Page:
After offering investing basics in earlier articles about option trading in a series of 29 option spread strategies you need to know, this article will focus on how to determine whether to approach trades from a bullish, bearish or neutral perspective and which strategy to use.
Without going into too many details about technical analysis, a few basic concepts will provide you with sufficient understanding to identify trades with the best potential for high returns on your investment. The two main methods of evaluating markets are fundamental analysis and technical analysis.
Fundamental analysis evaluates companies or markets based on their profit and loss, customer base and the way they conduct their business. When using the fundamental analysis to evaluate a company, you analyze its balance sheet, income statement, market share, sales, product development, etc. Fundamental analysis usually will yield better insights than technical analysis to assess market trends five years or more into the future.
Technical analysis employs a variety of mathematical and graphical tools to evaluate the share price and its moving averages, volume, open interest, relationships between different markets and relationships between securities and indexes. Most option traders who engage in short-term trades focus on technical analysis.
Technical analysis generates more controversy than almost any other aspect of financial trading or investing. Some people claim that technical analysis is entirely useless. Some claim that, while not useless, technical analysis can produce conflicting results even for the same market conditions. Yet, others will swear that technical analysis is the only reliable tool to gain insight into investment markets.
I have used technical analysis regularly and successfully to determine when to go long and when to short the market. Some traders used technical analysis to anticipate the bursting of the NASDAQ bubble and got themselves and their followers out of the market well before the collapse.
I believe that for short term market assessment, technical analysis will provide more accurate insights than fundamental analysis almost every time.
While several schools of thought exist under the technical analysis umbrella, I will focus only on general concepts that will be applicable across virtually any type of trading. These tools do not require years of study to master. They are simple to use, quick to execute and relatively definitive in terms of their direction.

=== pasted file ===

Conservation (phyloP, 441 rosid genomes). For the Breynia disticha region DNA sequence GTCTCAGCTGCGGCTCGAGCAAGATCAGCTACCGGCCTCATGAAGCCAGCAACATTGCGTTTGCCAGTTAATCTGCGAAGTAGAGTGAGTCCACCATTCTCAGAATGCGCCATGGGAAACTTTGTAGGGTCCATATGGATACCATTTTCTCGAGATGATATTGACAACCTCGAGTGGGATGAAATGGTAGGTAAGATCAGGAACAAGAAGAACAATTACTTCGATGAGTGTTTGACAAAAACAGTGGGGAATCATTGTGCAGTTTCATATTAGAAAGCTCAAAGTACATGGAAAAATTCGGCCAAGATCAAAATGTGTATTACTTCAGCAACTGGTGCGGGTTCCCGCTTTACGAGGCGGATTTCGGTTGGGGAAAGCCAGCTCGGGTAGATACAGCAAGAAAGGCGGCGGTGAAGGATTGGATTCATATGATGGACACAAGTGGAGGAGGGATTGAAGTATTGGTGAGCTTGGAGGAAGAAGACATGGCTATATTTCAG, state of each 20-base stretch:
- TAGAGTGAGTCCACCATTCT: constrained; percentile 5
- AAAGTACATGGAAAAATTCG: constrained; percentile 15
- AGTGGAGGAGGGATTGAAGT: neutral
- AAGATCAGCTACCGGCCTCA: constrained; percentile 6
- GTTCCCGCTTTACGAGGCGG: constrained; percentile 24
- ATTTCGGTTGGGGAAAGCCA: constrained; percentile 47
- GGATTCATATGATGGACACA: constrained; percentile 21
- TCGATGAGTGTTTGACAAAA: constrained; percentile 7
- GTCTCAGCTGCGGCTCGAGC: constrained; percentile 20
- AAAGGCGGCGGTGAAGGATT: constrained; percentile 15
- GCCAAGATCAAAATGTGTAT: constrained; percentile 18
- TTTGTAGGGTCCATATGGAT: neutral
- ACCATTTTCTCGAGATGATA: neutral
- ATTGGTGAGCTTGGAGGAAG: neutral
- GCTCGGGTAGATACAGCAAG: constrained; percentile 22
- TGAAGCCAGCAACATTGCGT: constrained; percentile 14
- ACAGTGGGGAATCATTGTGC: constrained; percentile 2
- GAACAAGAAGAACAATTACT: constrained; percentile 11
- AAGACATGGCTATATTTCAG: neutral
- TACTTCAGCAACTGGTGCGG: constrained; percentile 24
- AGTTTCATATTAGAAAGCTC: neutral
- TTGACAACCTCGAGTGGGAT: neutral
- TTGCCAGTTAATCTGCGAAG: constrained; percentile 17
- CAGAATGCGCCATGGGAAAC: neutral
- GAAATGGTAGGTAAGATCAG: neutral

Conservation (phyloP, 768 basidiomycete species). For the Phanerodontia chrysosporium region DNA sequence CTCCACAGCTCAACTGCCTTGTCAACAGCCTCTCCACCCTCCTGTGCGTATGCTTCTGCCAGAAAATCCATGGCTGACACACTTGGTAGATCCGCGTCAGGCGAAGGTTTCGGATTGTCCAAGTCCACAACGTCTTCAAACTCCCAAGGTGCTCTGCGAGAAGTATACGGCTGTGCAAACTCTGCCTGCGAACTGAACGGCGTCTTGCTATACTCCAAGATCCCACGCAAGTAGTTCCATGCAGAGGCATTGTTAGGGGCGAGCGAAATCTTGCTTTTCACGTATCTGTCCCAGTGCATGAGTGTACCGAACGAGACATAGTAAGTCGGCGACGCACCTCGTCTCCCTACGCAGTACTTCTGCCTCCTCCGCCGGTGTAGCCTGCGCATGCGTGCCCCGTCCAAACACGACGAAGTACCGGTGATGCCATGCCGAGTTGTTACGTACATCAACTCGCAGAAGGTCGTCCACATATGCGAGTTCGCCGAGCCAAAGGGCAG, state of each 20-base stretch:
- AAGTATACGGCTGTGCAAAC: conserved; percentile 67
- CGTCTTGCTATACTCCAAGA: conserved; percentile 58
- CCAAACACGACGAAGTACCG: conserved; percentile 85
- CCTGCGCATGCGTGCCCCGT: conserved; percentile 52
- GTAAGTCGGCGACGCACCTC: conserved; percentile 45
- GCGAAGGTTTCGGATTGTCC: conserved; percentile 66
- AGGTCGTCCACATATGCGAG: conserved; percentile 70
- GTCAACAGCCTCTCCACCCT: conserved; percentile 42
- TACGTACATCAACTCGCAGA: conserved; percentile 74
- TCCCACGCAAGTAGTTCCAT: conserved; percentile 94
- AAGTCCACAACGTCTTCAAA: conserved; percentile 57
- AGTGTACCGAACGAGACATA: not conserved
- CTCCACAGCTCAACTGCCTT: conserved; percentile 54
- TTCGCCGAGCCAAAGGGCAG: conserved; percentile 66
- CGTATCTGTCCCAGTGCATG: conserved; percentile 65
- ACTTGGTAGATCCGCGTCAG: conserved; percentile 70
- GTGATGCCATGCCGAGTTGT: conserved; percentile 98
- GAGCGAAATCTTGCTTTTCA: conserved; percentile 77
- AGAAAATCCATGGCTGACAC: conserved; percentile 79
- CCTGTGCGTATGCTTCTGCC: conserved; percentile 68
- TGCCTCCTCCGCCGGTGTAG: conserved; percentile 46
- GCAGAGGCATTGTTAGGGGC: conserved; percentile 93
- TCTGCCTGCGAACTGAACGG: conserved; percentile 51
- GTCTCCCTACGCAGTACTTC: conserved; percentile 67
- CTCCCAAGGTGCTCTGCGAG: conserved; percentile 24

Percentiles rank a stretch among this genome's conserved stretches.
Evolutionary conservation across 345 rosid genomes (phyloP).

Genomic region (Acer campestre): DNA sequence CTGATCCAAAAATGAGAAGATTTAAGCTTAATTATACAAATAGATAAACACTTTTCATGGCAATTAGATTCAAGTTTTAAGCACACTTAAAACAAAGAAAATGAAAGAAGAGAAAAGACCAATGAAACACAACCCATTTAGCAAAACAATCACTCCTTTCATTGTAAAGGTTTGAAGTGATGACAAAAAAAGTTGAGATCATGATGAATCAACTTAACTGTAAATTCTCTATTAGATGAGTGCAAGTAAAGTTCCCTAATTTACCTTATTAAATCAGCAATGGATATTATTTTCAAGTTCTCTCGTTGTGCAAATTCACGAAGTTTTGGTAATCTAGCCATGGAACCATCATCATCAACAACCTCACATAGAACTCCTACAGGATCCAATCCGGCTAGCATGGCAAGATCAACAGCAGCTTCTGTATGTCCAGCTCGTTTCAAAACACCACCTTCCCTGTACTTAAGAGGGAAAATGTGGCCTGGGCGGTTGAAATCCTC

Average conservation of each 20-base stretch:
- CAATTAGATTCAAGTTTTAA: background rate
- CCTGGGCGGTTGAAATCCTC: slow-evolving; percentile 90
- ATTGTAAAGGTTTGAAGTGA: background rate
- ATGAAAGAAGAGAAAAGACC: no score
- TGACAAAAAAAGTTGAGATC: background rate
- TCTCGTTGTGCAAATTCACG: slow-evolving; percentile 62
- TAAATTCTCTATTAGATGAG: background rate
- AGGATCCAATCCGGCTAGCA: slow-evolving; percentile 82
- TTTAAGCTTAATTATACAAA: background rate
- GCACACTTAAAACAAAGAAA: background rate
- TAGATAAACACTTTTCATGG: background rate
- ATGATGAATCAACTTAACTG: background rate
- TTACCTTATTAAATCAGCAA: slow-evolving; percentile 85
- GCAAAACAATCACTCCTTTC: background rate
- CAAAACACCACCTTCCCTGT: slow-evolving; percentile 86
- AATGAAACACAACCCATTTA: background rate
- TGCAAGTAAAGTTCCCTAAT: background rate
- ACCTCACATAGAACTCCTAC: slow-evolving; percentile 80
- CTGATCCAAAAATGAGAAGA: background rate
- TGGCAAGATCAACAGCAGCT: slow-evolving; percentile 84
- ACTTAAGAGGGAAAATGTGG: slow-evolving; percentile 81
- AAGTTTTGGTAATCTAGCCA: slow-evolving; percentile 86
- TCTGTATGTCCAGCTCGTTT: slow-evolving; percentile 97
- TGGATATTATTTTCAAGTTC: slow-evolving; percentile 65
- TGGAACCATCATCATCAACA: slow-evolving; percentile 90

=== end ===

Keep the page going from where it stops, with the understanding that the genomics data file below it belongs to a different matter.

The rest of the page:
Before explaining the analysis method, I will briefly define a few key terms and definitions that are necessary to effectively use the tools.
Basics of Trend Analysis: Macro, Micro, Mini:
A trend is a general direction in which an observed variable moves. If the price of Google was $800 on February 2, 2017, then increased to $807 on February 7, 2017 and finally rose to $809 on February 9, 2017, the trend for Google is up, or bullish.
Macro trends are long-term trends; usually from 18 months to 5 years and sometimes longer.
Micro trends are short trends that last for as little as few months to perhaps 18 months.
Mini-trends occur over a very short period of days, weeks or months, at the most. While some day traders look at minutes, I will not cover that style of trading.
Macro and micro trends are not very useful to this form of options trading. Mini-trends are what will make or break us in our option trading strategies.
There are thousands of different charts that can be used to analyze the options and their underlying securities. However, I will focus on two common types of charts only. A simple line chart and a bar chart that shows the opening price, the closing price, the high price and the low price are all you will need to determine your options strategy.
While various candlestick charts, point-and-figure charts and similar kinds of charts can be useful for certain types of trading, you usually can obtain the same insight with simple bar charts and line charts.
When analyzing charts, we are looking for concepts called resistance, support, moving averages, trend lines and trend channels.
Resistance is the point where a price or volume figure has attempted to surpass a level and has bounced back.
Support is where something has bounced down to that level and may turn up again.
Moving averages are calculated on a variety of different methods where we are looking for the overall average of a long-term series, such as prices or volumes.
The picture below illustrates some of these terms.
A trend line is drawn from one point of a line along the time axis to another point of the line. It is a straight line between at least three points. When that trend line is broken, this often defines a new trend in the opposite direction.
A trend channel defines the high and low points of a price or volume line as it moves up or down in a trend. A break outside of the trend channel can signify a change in the trend.
The relationship between the macro-trends, mini-trends, and micro-trends is very important. The highest probability of a positive trade exists when all three trends move in the same direction. If the mini-trend is trading opposite the macro-trend or the micro-trend, we must be confident that our technical analysis lets us know exactly how long that mini-trend is going to last.
In a future article, I will describe moving averages in more detail and explain how to use these averages to determine trends, as well as how to identify trend reversals, trend tops and trend bottoms.
Billy Williams is a 25-year veteran trader and author. For a free strategy guide, “Fundamentals for the Aspiring Trader”, and to learn more about profitable trading, go to www.stockoptionsystem.com.